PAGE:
You're likely familiar with the consequences of a terrible night's sleep. You're cranky, feeling awful, and coasting on mammoth cups of coffee along with some high-sugar impact dessert masquerading as breakfast. "It's going to be one of those days," you reluctantly say late morning, assuaging your frustration with your coworker's homemade brownies.
That miserable, out-of-whack feeling isn't just in your head. When you don't sleep well, numerous fat-regulating hormones become imbalanced, sending you on a downward spiral of hunger, cravings, blowing off your workout, and crashing on the couch after a brutal day at the office to nose dive into deep dish while watching Friends reruns.
Let's check out seven hormones that easily get knocked off balance, sometimes with just one night's terrible sleep:
- Leptin. This hormone tells your brain to put the brakes on food and stop eating. You want optimal leptin levels, but you also want your brain to get this hormone's signal. Leptin resistance occurs when your body makes this hormone but your brain can't "hear" it, leading you to overeat. One study published in The Journal of Clinical Endocrinology and Metabolism found sleep levels influence leptin levels. Researchers discovered when leptin gets out of balance, so do other hormones like cortisol and thyroid-stimulating hormone (TSH).
- Ghrelin. Leptin's polar opposite sister, ghrelin tells your brain to eat now. Increased amounts mean you're more likely to make that 11 p.m. butter pecan freezer raid. One study published in the Journal of Sleep Research found even one night of poor sleep increased ghrelin levels and hunger in healthy normal-weight men, paving the path for weight loss resistance.
- Adiponectin. This anti-inflammatory hormone helps predict heart disease risk and regulates metabolic processes like fat breakdown. Studies find optimized adiponectin reduces your risk for insulin resistance and Type 2 diabetes. One study published in the journal Physiology and Behavior concluded reduced sleep decreases adiponectin production, increasing cardiovascular risk in Caucasian women.
- Insulin. Insulin becomes a key example of "everything in balance." Cranked-up amounts of this hormone store rather than burn fat and slam your fat-cell doors shut. One study published in The Journal of Applied Physiology found chronic sleep loss decreased insulin sensitivity, increased hunger and appetite, and contributes to weight gain, insulin resistance and diabetes.
- Glucagon. This hormone releases fat to burn for energy (the opposite of insulin), so yes, glucagon is our bestie for fast, lasting fat loss. One study published in The Journal of Clinical Endocrinology and Metabolism found 10 men who only got 4.5 hours of sleep had lower circulating levels of glucagon.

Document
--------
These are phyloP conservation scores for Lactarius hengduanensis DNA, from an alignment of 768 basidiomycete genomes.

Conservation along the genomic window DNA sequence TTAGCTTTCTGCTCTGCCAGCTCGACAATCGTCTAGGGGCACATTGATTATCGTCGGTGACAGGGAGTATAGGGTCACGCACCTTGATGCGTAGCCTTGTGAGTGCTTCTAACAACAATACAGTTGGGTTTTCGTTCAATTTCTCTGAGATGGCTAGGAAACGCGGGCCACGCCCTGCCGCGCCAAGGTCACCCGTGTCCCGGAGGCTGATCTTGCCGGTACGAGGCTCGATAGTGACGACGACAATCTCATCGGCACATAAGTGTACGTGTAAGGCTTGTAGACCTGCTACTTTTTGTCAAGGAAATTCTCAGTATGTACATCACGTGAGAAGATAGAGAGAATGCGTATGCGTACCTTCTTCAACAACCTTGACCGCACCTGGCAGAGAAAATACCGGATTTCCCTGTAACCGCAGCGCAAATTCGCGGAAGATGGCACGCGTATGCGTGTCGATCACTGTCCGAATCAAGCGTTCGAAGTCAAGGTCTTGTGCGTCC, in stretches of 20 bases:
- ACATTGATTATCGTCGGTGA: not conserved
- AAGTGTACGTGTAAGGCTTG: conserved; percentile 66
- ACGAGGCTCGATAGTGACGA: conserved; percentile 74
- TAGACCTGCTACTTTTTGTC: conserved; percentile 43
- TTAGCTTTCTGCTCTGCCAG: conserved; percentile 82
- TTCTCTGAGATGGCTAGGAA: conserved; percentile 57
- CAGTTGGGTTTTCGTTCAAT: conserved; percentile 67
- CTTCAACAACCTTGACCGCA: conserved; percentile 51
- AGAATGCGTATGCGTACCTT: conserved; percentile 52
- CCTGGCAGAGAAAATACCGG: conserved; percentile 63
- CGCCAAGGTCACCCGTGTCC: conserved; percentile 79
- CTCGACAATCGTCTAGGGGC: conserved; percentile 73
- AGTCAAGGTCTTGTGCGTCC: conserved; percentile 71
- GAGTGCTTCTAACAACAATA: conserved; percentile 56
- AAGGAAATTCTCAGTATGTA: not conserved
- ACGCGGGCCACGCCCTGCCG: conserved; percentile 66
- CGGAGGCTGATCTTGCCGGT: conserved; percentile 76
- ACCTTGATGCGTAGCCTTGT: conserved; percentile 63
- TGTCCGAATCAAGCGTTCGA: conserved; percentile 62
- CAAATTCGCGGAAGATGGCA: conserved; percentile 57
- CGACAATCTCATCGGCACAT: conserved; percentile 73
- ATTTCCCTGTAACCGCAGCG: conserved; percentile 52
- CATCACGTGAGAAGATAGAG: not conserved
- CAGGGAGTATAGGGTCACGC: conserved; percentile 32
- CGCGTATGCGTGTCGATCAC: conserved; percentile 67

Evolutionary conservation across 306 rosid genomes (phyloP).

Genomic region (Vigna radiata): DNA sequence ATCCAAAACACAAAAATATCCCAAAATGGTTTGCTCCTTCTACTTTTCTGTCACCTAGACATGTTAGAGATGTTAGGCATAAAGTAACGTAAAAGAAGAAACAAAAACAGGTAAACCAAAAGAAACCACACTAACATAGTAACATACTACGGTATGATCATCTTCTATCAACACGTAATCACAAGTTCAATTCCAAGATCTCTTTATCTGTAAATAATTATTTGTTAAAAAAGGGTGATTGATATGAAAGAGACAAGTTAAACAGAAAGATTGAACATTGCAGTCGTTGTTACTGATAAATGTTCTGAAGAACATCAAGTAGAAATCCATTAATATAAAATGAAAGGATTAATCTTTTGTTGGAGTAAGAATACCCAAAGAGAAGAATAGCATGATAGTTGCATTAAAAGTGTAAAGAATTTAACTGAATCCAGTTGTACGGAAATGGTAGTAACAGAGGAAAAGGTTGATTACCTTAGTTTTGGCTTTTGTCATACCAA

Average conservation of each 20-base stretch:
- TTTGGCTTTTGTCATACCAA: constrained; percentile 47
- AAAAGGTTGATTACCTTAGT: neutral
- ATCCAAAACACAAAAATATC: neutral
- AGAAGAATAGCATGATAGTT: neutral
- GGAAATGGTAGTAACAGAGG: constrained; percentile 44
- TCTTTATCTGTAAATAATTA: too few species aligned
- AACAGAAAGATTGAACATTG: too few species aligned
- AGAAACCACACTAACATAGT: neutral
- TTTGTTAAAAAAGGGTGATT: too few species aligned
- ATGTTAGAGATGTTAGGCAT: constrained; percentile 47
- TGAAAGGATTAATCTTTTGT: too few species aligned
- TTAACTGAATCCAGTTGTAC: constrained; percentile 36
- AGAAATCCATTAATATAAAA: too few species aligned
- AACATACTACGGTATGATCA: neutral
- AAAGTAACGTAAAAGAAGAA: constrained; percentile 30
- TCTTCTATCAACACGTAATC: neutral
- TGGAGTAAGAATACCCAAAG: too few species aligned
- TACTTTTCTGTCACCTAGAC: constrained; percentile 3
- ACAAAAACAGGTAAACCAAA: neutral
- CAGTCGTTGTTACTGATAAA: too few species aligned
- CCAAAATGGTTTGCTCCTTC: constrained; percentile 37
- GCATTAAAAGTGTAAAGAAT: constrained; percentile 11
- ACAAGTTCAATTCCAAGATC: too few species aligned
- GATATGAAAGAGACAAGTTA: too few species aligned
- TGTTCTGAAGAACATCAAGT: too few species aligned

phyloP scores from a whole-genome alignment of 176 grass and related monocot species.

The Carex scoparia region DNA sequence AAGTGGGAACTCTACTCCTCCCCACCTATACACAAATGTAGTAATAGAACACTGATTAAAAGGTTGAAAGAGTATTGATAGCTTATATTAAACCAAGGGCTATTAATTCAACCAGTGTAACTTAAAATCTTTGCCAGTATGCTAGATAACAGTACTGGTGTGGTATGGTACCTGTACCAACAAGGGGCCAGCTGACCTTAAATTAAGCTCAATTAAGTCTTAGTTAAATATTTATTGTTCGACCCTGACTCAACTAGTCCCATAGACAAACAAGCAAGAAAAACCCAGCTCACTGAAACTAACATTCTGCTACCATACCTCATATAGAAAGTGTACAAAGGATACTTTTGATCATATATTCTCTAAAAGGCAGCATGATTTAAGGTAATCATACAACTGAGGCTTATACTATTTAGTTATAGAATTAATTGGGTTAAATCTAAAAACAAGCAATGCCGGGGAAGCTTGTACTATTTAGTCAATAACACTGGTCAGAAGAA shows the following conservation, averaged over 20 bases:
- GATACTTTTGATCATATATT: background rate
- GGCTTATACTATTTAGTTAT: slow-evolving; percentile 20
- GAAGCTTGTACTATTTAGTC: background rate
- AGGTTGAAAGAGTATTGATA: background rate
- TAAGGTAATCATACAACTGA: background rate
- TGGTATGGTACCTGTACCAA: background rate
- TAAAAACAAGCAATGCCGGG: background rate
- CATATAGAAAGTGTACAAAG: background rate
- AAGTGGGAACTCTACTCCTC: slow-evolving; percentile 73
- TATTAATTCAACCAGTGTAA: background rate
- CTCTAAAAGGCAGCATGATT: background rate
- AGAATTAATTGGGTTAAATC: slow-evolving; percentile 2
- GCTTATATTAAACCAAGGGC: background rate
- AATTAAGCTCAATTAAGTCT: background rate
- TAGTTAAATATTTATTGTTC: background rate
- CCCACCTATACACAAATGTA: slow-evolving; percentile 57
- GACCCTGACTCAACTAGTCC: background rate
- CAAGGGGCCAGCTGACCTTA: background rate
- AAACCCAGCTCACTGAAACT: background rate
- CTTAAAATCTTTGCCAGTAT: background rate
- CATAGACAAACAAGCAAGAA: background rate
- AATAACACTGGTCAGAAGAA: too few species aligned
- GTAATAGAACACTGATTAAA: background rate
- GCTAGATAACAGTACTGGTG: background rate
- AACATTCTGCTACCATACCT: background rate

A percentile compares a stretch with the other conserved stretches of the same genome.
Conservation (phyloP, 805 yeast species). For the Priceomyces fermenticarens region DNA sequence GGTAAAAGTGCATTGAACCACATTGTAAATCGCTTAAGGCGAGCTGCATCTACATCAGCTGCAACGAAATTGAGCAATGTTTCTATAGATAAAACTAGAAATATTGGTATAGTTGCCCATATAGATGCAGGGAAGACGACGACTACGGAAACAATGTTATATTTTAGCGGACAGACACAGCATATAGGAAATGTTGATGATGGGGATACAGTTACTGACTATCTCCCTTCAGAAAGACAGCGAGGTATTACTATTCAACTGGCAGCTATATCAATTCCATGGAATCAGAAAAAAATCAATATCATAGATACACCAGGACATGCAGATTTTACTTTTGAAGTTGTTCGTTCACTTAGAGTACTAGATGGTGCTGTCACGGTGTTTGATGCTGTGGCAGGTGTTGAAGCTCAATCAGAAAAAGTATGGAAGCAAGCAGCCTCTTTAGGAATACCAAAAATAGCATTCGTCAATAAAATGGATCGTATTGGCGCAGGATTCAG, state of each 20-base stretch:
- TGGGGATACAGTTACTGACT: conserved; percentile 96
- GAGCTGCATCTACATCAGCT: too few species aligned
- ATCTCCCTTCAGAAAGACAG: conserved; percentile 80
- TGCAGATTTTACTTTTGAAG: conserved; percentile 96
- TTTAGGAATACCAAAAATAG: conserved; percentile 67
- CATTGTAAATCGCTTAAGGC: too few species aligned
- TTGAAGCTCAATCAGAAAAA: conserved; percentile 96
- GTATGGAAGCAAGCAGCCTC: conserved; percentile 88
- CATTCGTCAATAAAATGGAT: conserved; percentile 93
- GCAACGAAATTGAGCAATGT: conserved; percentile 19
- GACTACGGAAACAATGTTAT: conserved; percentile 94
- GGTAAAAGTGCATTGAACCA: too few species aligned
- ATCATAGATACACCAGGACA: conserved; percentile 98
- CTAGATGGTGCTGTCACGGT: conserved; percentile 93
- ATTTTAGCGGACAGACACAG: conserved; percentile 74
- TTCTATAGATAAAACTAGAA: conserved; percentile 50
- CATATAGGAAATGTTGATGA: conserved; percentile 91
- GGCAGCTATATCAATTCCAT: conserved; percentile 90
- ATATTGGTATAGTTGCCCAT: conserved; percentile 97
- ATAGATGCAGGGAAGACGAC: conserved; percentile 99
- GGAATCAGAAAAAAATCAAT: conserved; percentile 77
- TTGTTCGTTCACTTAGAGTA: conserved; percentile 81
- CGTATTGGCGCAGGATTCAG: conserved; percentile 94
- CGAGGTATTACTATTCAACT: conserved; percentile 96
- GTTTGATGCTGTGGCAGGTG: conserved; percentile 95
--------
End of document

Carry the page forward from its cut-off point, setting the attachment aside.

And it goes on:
- Cortisol. This stress hormone benefits you in the short term, but it should do its job and then chill out. Chronically elevated cortisol levels store fat and break down muscle. Cortisol levels should be highest in the morning and taper throughout the day. One study published in the journal Sleep found inadequate sleep could increase stress, increase appetite and lead to metabolic and cognitive problems, setting the stage for further sleep deprivation.
- Growth hormone. Sometimes referred to as your "fountain of youth" hormone that helps build muscle, boost energy, and improve fat metabolism, you primarily make growth hormone (GH) during deep stage 4 sleep. You won't be surprised, then, to learn light sleepers and people who wake up often during the night might not be making optimal amounts. Indeed, one study published in the Journal of Psychiatry and Neuroscience showed inadequate sleep means your body makes less GH.
Optimized sleep becomes my number one strategy for fast, lasting fat loss and optimal health. Prioritize it, power down an hour before bedtime, and create a ritual that helps you drift into deep, replenishing sleep.
What's the biggest obstacle you confront after a terrible night's sleep? Mine is overdoing caffeine the next day. Share your experiences below in Comments, they might help others.
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Spiegel K, et al. Leptin levels are dependent on sleep duration: relationships with sympathovagal balance, carbohydrate regulation, cortisol, and thyrotropin. J Clin Endocrinol Metab. 2004 Nov;89(11):5762-71.